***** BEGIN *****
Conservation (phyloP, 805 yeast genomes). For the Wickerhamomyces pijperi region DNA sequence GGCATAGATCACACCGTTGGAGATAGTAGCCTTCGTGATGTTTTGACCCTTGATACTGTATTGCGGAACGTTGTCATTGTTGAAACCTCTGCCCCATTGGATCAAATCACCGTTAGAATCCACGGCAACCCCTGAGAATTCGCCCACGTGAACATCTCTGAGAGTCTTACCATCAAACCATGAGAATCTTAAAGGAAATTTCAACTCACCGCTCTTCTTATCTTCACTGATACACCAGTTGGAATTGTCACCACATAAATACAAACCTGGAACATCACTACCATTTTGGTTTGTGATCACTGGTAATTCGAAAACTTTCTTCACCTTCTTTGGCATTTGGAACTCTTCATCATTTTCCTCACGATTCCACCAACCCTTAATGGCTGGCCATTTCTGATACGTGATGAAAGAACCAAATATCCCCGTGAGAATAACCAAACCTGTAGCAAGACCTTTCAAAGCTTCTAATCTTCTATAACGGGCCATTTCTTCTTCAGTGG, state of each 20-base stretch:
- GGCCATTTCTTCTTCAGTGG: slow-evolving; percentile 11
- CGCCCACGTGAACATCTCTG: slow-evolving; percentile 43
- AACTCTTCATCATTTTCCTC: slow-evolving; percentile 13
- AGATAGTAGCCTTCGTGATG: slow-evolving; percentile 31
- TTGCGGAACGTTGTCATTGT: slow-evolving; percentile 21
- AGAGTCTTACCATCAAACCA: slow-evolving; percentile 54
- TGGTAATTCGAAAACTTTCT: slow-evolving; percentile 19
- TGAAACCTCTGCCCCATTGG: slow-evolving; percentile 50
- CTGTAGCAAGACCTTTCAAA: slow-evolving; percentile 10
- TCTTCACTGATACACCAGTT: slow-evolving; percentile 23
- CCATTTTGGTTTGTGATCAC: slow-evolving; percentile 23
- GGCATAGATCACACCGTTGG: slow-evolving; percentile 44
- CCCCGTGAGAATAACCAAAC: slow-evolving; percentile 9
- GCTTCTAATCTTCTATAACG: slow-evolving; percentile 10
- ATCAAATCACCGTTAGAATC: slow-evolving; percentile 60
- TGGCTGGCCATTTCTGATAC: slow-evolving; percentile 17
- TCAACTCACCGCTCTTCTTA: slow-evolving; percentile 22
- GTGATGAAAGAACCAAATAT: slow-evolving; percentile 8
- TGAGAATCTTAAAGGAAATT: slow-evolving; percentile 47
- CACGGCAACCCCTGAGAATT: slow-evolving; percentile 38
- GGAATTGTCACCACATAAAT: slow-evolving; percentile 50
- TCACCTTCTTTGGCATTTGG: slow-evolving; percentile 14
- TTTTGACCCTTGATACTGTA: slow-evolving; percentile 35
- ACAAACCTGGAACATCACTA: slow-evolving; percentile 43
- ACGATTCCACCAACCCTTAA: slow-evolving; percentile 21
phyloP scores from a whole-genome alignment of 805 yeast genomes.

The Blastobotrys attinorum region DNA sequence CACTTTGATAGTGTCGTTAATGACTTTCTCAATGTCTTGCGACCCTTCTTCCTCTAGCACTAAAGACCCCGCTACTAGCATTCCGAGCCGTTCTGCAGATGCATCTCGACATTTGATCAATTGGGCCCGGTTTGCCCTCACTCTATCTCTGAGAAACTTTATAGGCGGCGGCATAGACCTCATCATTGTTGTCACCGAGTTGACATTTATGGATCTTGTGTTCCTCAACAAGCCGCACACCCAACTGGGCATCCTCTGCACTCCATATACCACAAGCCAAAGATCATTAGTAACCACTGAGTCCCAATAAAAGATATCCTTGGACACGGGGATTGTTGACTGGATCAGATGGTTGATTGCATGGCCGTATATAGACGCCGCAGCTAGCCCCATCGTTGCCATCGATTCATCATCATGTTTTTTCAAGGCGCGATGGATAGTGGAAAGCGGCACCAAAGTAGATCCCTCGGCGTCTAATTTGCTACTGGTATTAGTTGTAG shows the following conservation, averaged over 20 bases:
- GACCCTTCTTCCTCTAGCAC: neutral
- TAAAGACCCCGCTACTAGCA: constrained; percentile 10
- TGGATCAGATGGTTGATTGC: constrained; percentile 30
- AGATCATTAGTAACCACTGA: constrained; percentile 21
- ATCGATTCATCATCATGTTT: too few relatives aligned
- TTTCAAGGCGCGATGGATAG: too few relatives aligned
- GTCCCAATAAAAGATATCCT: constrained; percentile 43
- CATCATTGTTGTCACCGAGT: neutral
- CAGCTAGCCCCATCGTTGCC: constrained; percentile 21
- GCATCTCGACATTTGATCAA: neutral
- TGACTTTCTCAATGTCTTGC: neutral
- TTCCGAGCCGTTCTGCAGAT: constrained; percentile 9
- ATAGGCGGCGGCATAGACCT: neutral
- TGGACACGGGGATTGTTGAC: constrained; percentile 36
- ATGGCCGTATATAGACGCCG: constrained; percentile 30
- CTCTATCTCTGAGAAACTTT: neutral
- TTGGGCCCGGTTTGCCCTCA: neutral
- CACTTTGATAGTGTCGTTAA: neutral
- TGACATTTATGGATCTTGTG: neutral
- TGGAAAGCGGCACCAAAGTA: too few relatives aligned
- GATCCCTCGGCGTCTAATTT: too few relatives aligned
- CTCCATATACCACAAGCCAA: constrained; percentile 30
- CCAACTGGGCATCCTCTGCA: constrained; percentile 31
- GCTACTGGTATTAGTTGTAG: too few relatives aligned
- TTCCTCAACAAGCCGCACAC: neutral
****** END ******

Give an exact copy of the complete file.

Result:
Conservation (phyloP, 805 yeast genomes). For the Wickerhamomyces pijperi region DNA sequence GGCATAGATCACACCGTTGGAGATAGTAGCCTTCGTGATGTTTTGACCCTTGATACTGTATTGCGGAACGTTGTCATTGTTGAAACCTCTGCCCCATTGGATCAAATCACCGTTAGAATCCACGGCAACCCCTGAGAATTCGCCCACGTGAACATCTCTGAGAGTCTTACCATCAAACCATGAGAATCTTAAAGGAAATTTCAACTCACCGCTCTTCTTATCTTCACTGATACACCAGTTGGAATTGTCACCACATAAATACAAACCTGGAACATCACTACCATTTTGGTTTGTGATCACTGGTAATTCGAAAACTTTCTTCACCTTCTTTGGCATTTGGAACTCTTCATCATTTTCCTCACGATTCCACCAACCCTTAATGGCTGGCCATTTCTGATACGTGATGAAAGAACCAAATATCCCCGTGAGAATAACCAAACCTGTAGCAAGACCTTTCAAAGCTTCTAATCTTCTATAACGGGCCATTTCTTCTTCAGTGG, state of each 20-base stretch:
- GGCCATTTCTTCTTCAGTGG: slow-evolving; percentile 11
- CGCCCACGTGAACATCTCTG: slow-evolving; percentile 43
- AACTCTTCATCATTTTCCTC: slow-evolving; percentile 13
- AGATAGTAGCCTTCGTGATG: slow-evolving; percentile 31
- TTGCGGAACGTTGTCATTGT: slow-evolving; percentile 21
- AGAGTCTTACCATCAAACCA: slow-evolving; percentile 54
- TGGTAATTCGAAAACTTTCT: slow-evolving; percentile 19
- TGAAACCTCTGCCCCATTGG: slow-evolving; percentile 50
- CTGTAGCAAGACCTTTCAAA: slow-evolving; percentile 10
- TCTTCACTGATACACCAGTT: slow-evolving; percentile 23
- CCATTTTGGTTTGTGATCAC: slow-evolving; percentile 23
- GGCATAGATCACACCGTTGG: slow-evolving; percentile 44
- CCCCGTGAGAATAACCAAAC: slow-evolving; percentile 9
- GCTTCTAATCTTCTATAACG: slow-evolving; percentile 10
- ATCAAATCACCGTTAGAATC: slow-evolving; percentile 60
- TGGCTGGCCATTTCTGATAC: slow-evolving; percentile 17
- TCAACTCACCGCTCTTCTTA: slow-evolving; percentile 22
- GTGATGAAAGAACCAAATAT: slow-evolving; percentile 8
- TGAGAATCTTAAAGGAAATT: slow-evolving; percentile 47
- CACGGCAACCCCTGAGAATT: slow-evolving; percentile 38
- GGAATTGTCACCACATAAAT: slow-evolving; percentile 50
- TCACCTTCTTTGGCATTTGG: slow-evolving; percentile 14
- TTTTGACCCTTGATACTGTA: slow-evolving; percentile 35
- ACAAACCTGGAACATCACTA: slow-evolving; percentile 43
- ACGATTCCACCAACCCTTAA: slow-evolving; percentile 21
phyloP scores from a whole-genome alignment of 805 yeast genomes.

The Blastobotrys attinorum region DNA sequence CACTTTGATAGTGTCGTTAATGACTTTCTCAATGTCTTGCGACCCTTCTTCCTCTAGCACTAAAGACCCCGCTACTAGCATTCCGAGCCGTTCTGCAGATGCATCTCGACATTTGATCAATTGGGCCCGGTTTGCCCTCACTCTATCTCTGAGAAACTTTATAGGCGGCGGCATAGACCTCATCATTGTTGTCACCGAGTTGACATTTATGGATCTTGTGTTCCTCAACAAGCCGCACACCCAACTGGGCATCCTCTGCACTCCATATACCACAAGCCAAAGATCATTAGTAACCACTGAGTCCCAATAAAAGATATCCTTGGACACGGGGATTGTTGACTGGATCAGATGGTTGATTGCATGGCCGTATATAGACGCCGCAGCTAGCCCCATCGTTGCCATCGATTCATCATCATGTTTTTTCAAGGCGCGATGGATAGTGGAAAGCGGCACCAAAGTAGATCCCTCGGCGTCTAATTTGCTACTGGTATTAGTTGTAG shows the following conservation, averaged over 20 bases:
- GACCCTTCTTCCTCTAGCAC: neutral
- TAAAGACCCCGCTACTAGCA: constrained; percentile 10
- TGGATCAGATGGTTGATTGC: constrained; percentile 30
- AGATCATTAGTAACCACTGA: constrained; percentile 21
- ATCGATTCATCATCATGTTT: too few relatives aligned
- TTTCAAGGCGCGATGGATAG: too few relatives aligned
- GTCCCAATAAAAGATATCCT: constrained; percentile 43
- CATCATTGTTGTCACCGAGT: neutral
- CAGCTAGCCCCATCGTTGCC: constrained; percentile 21
- GCATCTCGACATTTGATCAA: neutral
- TGACTTTCTCAATGTCTTGC: neutral
- TTCCGAGCCGTTCTGCAGAT: constrained; percentile 9
- ATAGGCGGCGGCATAGACCT: neutral
- TGGACACGGGGATTGTTGAC: constrained; percentile 36
- ATGGCCGTATATAGACGCCG: constrained; percentile 30
- CTCTATCTCTGAGAAACTTT: neutral
- TTGGGCCCGGTTTGCCCTCA: neutral
- CACTTTGATAGTGTCGTTAA: neutral
- TGACATTTATGGATCTTGTG: neutral
- TGGAAAGCGGCACCAAAGTA: too few relatives aligned
- GATCCCTCGGCGTCTAATTT: too few relatives aligned
- CTCCATATACCACAAGCCAA: constrained; percentile 30
- CCAACTGGGCATCCTCTGCA: constrained; percentile 31
- GCTACTGGTATTAGTTGTAG: too few relatives aligned
- TTCCTCAACAAGCCGCACAC: neutral